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    U.K. mulls assisted suicide law

    Clashes over an attempt to allow the terminally ill to end their lives flared today as a bill to legalise assisted dying began its second reading in the House of Lords.

    Crossbencher Lord Joffe told peers that patients should not be forced to endure unbearable pain "for the good of society as a whole" as he opened the debate on his right-to-die legislation.

    But the former human rights lawyer faces a long day of hostility both outside and inside the chamber - including from the archbishop of Canterbury, Dr Rowan Williams, who is due to speak in the marathon debate expected in the Lords today.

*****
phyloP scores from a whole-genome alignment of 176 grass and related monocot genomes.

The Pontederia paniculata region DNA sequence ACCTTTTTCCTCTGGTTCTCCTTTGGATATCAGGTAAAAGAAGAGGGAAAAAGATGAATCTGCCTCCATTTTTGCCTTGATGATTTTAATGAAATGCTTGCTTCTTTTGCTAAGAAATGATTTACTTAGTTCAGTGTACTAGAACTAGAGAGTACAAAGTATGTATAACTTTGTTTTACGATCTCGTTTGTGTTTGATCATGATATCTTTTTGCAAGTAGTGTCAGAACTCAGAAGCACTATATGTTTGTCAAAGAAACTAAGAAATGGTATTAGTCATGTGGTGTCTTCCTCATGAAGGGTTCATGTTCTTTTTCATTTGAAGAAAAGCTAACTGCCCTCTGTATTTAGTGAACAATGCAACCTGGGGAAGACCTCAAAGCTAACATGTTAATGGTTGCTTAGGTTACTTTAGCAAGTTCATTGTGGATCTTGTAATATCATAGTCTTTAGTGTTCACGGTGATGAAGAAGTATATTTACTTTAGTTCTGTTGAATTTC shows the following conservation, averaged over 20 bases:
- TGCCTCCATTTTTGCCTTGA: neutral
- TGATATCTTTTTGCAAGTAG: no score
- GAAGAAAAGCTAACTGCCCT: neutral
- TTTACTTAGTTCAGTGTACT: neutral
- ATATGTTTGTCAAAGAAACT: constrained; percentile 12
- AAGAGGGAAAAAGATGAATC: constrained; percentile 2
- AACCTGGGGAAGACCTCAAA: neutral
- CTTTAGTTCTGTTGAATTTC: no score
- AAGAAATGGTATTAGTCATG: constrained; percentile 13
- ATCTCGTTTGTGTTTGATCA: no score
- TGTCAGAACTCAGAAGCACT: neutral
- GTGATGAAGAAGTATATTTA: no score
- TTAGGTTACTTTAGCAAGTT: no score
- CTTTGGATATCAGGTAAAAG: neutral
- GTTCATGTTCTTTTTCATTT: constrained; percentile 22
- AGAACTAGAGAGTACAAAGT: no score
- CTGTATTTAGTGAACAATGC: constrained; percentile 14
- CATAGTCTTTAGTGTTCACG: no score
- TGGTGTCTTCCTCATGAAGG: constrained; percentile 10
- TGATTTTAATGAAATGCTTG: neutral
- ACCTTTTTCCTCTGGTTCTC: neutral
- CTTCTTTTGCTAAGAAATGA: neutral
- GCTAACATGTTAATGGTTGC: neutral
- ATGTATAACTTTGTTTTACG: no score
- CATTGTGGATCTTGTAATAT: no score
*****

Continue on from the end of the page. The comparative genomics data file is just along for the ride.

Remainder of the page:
Opponents say the bill does not include safeguards to protect people suffering from depression, and could put pressure on the terminally ill to end their lives prematurely. Supporters of the bill say that an amendment being tabled today by the Liberal Democrat peer Lord Carlile to delay the measures for six months is in effect a wreaking amendment.

    Disabled opponents gathered in a nearby room to launch the Not Dead Yet campaign in protest at the proposals, while supporters of the Catholic church-backed Care Not Killing organisation began a day of protests.

    The group, which represents more than 30 charities and healthcare groups, warned that the Joffe bill would put the old and sick under intolerable pressure to end their lives, not least because of severe pressures on health and long-term care services.

    It will later hand in a petition at 10 Downing Street signed by more than 100,000 people demanding an end to attempts to change the law.